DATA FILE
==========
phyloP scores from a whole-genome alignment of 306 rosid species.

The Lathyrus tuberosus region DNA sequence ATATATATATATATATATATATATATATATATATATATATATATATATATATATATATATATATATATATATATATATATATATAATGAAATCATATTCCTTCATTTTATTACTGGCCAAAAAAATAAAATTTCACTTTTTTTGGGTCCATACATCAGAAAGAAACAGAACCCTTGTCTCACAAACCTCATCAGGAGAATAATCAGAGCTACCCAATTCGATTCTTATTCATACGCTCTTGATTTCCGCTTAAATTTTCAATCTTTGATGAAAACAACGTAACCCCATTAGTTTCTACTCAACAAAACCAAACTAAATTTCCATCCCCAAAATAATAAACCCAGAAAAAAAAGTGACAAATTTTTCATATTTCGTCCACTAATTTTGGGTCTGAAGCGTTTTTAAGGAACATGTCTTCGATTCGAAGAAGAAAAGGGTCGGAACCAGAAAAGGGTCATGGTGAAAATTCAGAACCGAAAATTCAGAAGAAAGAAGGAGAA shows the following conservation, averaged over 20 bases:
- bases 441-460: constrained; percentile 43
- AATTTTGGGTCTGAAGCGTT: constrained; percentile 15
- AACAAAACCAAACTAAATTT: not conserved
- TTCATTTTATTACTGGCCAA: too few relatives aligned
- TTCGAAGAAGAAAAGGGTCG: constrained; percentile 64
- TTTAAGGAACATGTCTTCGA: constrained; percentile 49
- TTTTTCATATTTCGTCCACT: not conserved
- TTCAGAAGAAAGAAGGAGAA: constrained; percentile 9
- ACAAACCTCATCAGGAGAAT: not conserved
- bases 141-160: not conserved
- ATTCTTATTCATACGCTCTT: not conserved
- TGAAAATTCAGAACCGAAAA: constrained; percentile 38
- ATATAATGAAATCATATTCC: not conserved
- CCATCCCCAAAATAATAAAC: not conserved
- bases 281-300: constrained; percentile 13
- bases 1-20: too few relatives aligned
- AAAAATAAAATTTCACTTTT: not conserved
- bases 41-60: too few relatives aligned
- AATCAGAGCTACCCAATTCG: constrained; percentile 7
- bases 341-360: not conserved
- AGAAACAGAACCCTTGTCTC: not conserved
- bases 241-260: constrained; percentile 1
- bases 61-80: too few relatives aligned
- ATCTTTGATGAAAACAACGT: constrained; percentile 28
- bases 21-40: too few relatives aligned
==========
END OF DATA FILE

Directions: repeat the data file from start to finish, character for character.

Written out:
phyloP scores from a whole-genome alignment of 306 rosid species.

The Lathyrus tuberosus region DNA sequence ATATATATATATATATATATATATATATATATATATATATATATATATATATATATATATATATATATATATATATATATATATAATGAAATCATATTCCTTCATTTTATTACTGGCCAAAAAAATAAAATTTCACTTTTTTTGGGTCCATACATCAGAAAGAAACAGAACCCTTGTCTCACAAACCTCATCAGGAGAATAATCAGAGCTACCCAATTCGATTCTTATTCATACGCTCTTGATTTCCGCTTAAATTTTCAATCTTTGATGAAAACAACGTAACCCCATTAGTTTCTACTCAACAAAACCAAACTAAATTTCCATCCCCAAAATAATAAACCCAGAAAAAAAAGTGACAAATTTTTCATATTTCGTCCACTAATTTTGGGTCTGAAGCGTTTTTAAGGAACATGTCTTCGATTCGAAGAAGAAAAGGGTCGGAACCAGAAAAGGGTCATGGTGAAAATTCAGAACCGAAAATTCAGAAGAAAGAAGGAGAA shows the following conservation, averaged over 20 bases:
- bases 441-460: constrained; percentile 43
- AATTTTGGGTCTGAAGCGTT: constrained; percentile 15
- AACAAAACCAAACTAAATTT: not conserved
- TTCATTTTATTACTGGCCAA: too few relatives aligned
- TTCGAAGAAGAAAAGGGTCG: constrained; percentile 64
- TTTAAGGAACATGTCTTCGA: constrained; percentile 49
- TTTTTCATATTTCGTCCACT: not conserved
- TTCAGAAGAAAGAAGGAGAA: constrained; percentile 9
- ACAAACCTCATCAGGAGAAT: not conserved
- bases 141-160: not conserved
- ATTCTTATTCATACGCTCTT: not conserved
- TGAAAATTCAGAACCGAAAA: constrained; percentile 38
- ATATAATGAAATCATATTCC: not conserved
- CCATCCCCAAAATAATAAAC: not conserved
- bases 281-300: constrained; percentile 13
- bases 1-20: too few relatives aligned
- AAAAATAAAATTTCACTTTT: not conserved
- bases 41-60: too few relatives aligned
- AATCAGAGCTACCCAATTCG: constrained; percentile 7
- bases 341-360: not conserved
- AGAAACAGAACCCTTGTCTC: not conserved
- bases 241-260: constrained; percentile 1
- bases 61-80: too few relatives aligned
- ATCTTTGATGAAAACAACGT: constrained; percentile 28
- bases 21-40: too few relatives aligned